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What Women Must Do to Ditch Bag Lady Syndrome

Tips from a financial adviser with a new book on the subject


This is a blog post I really didn’t want to write: How women can avoid the “Bag Lady Syndrome.”
 
I find the term offensive. “Bag Lady Syndrome,” first coined in the 1970s, is the term given to describe the feeling some middle-aged women have that they’ll wind up homeless and carrying around their possessions in shopping bags.
 
The Common ‘Bag Lady’ Fear
 
And yet it’s a real worry for many women. In a 2013 Allianz study of 2,213 women with household incomes of $30,000 or higher, 49 percent of respondents, and a third of those with incomes of $200,000 or more, said they "often" or "sometimes" fear losing all their money and becoming homeless.
 
(MORE: Shrewd Money Advice for Women Over 50)
 
It’s why Lance Drucker, CEO and President of Drucker Wealth Management, a chi-chi Park Avenue firm handling affluent clients, just wrote How to Avoid Bag Lady Syndrome [B.L.S.]: A Strong Woman’s Guide to Financial Peace of Mind. He says bag lady syndrome is women’s No. 1 financial fear.

I spoke with Drucker — recipient of the Women’s Choice Award for Financial Advisors — to get his advice for women and to hear him explain why B.L.S. isn't BS:
 
Next Avenue: Why do some middle-income and affluent women have “bag lady syndrome?”
 
Lance Drucker:  I’ll tell you a story. I remember meeting with a middle-aged, affluent, successful fashion executive when I was starting out. I was out of my league; she had more money than I’d ever dealt with. And I said: ‘What keeps you up at night?’ And she said: ‘I’m terrified about become the best-dressed bag lady in Manhattan. I spend everything I take in; I don’t have a plan. If my paycheck stops, I could have nice stuff but nothing to show for it.’ That stayed with me.
 
With every client I’ve had since, I ask: ‘What keeps you up at night.’ And women often say: ‘I’m terrified of losing my financial peace of mind.’ Some say: ‘I’m terrified about becoming homeless.’ Men won’t articulate it like that.
 
Bag Lady Syndrome is a real thing.
 
(MORE: Money: The Subject Women Don’t Want to Discuss)
 
Why don’t men have this fear?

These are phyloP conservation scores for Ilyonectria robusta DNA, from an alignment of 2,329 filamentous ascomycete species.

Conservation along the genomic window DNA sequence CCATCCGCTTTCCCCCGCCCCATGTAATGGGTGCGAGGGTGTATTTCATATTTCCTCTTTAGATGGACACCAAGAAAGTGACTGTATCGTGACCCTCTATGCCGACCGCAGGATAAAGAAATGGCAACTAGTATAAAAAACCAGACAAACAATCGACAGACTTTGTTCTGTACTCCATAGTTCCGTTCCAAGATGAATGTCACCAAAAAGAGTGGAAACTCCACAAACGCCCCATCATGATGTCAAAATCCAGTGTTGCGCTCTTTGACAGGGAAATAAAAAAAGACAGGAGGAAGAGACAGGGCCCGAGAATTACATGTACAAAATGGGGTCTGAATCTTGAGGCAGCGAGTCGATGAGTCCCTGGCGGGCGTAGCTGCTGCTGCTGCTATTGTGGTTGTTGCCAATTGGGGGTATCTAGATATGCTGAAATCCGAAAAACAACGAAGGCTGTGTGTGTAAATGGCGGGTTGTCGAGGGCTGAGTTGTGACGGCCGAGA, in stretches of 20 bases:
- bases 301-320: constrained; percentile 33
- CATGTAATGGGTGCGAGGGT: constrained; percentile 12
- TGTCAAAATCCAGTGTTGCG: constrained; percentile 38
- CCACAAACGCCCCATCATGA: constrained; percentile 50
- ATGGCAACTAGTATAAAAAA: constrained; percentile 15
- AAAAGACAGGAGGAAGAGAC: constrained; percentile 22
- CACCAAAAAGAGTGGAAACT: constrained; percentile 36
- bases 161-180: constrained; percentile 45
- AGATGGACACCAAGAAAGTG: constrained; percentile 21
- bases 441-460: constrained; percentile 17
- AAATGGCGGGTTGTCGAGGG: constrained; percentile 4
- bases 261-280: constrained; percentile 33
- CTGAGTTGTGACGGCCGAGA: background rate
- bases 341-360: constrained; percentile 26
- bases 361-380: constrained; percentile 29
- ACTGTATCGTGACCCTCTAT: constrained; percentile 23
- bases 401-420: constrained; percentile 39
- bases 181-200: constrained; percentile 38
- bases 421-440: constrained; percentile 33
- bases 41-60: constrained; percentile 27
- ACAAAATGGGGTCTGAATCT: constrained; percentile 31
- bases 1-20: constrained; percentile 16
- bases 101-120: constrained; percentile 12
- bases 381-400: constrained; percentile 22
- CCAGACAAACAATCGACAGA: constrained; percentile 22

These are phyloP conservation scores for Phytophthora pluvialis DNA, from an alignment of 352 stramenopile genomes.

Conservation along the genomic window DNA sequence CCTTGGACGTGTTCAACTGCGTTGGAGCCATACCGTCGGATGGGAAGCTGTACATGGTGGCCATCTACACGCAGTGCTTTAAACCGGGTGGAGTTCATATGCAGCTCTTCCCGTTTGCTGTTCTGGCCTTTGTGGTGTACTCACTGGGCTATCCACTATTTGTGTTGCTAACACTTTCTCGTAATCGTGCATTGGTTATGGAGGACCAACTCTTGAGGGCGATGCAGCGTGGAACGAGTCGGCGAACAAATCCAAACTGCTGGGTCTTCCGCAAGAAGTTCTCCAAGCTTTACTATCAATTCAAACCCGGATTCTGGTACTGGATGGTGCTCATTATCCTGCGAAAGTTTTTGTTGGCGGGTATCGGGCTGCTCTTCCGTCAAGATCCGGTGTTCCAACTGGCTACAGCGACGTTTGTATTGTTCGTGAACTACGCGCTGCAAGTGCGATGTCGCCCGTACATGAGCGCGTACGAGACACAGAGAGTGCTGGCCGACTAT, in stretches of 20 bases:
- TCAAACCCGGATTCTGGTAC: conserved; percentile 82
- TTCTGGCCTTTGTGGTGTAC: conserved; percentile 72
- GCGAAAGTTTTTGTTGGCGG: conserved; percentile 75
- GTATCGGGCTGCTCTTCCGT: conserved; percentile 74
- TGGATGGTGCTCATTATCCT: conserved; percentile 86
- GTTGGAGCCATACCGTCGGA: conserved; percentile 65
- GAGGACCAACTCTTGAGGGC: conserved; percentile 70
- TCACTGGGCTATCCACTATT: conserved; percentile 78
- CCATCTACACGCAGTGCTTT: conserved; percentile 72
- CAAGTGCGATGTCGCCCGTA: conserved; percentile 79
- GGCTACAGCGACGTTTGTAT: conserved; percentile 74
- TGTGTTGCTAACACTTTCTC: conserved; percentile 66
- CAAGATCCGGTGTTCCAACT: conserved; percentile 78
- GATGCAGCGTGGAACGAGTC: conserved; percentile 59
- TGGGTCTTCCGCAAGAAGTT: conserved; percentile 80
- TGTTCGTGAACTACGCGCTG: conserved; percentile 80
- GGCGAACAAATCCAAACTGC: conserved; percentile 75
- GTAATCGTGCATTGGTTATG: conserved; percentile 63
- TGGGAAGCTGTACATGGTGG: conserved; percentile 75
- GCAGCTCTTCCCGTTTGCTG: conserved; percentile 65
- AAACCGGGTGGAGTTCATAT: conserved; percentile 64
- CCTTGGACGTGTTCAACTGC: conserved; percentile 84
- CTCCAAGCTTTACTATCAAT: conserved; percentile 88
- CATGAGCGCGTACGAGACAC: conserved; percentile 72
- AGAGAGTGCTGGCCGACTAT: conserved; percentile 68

Some do. For the most part, there are three things we as men don’t think we need help with: Directions; in the bedroom — men think they were born with an extra gift — and money. We think we can figure it out on our own. I tell women this and they’re hysterical; they know how ridiculous it is.
 
Are women worrying too much about become bag ladies?
 
I get women with Ph.Ds, doctors and attorneys who come to me and say: ‘Lance, I’m stupid.’ What they mean is: I’m so confused by financial jargon and I don’t know where to turn or who to trust. Women are more honest than men about money.
 
But the reality is also that women, on average, live longer than men and get paid less for the same job. So they have less money to put aside. And many leave the workforce for a period of time to raise a family, so they have less time to contribute to a retirement account. Plus, there’s divorce and widowhood.
 
(MORE: 7 Steps to a Secure Retirement for Women)
 
Do single and divorced women have this fear more than married women?
 
Absolutely. Because they’re on their own. When a woman gets divorced, she’s gone through a cataclysmic change. The decision to divorce took a lot of guts; now her life partner isn’t part of the team. In a lot of cases, the husband took care of the money and now the woman is confronted by it.

What should women do to avoid Bag Lady Syndrome?
 
First, identify the pain. How did you get there? Did this happen to your mom or someone you know?
 
The second step is to look at your budget, including your fixed, variable and one-time expenses, and create a balance sheet. Everyone wants to talk about their investing plan. But they need to figure out a budget balance sheet with what they have and what they’d like to have.
 
Once you know your budget, you can start building out a cash cushion and a retirement-income stream that will sustain you.
 
Then, look at your health insurance, your life insurance and your estate plan — wills and trusts, a durable power of attorney and health care proxies.
 
So, what about investing?
 
A lot of clients go to financial advisers who ask: ‘How much do you want to invest?’ and then say ‘Here’s a great portfolio.’ But that’s the tail wagging the dog. An investment portfolio has to be driven by purpose and match up with your life goals.
 
Are you looking to preserve income? Generate income? Grow your estate? Die with a buck fifty or with more money than you’ve ever had before? Investments need to be driven by what you want to do.
 
A big, and real, fear some women have is incurring big expenses for health care or long-term care in their 70s or 80s. What should women in their 40s, 50s and 60s do to reduce this fear?
 
That’s an easy one if you’re in decent health: Long-term care insurance was created for that reason. The federal government made the benefits tax-free and let people take a deduction for the premiums. My father-in- law and my dad both had long-term care insurance and both collected on it.
 
What should husbands do to help prevent their wives from becoming bag ladies?
 
If a wife needs help and if a husband is running the fiefdom, the couple has to have an open, honest discussion on what’s going on financially.  Too many times, women have no idea.
 
Women have to know where the financial statements are. If financial accounts are online, they have to know the passwords and security codes.
 
What can husbands do? Involve your wife.

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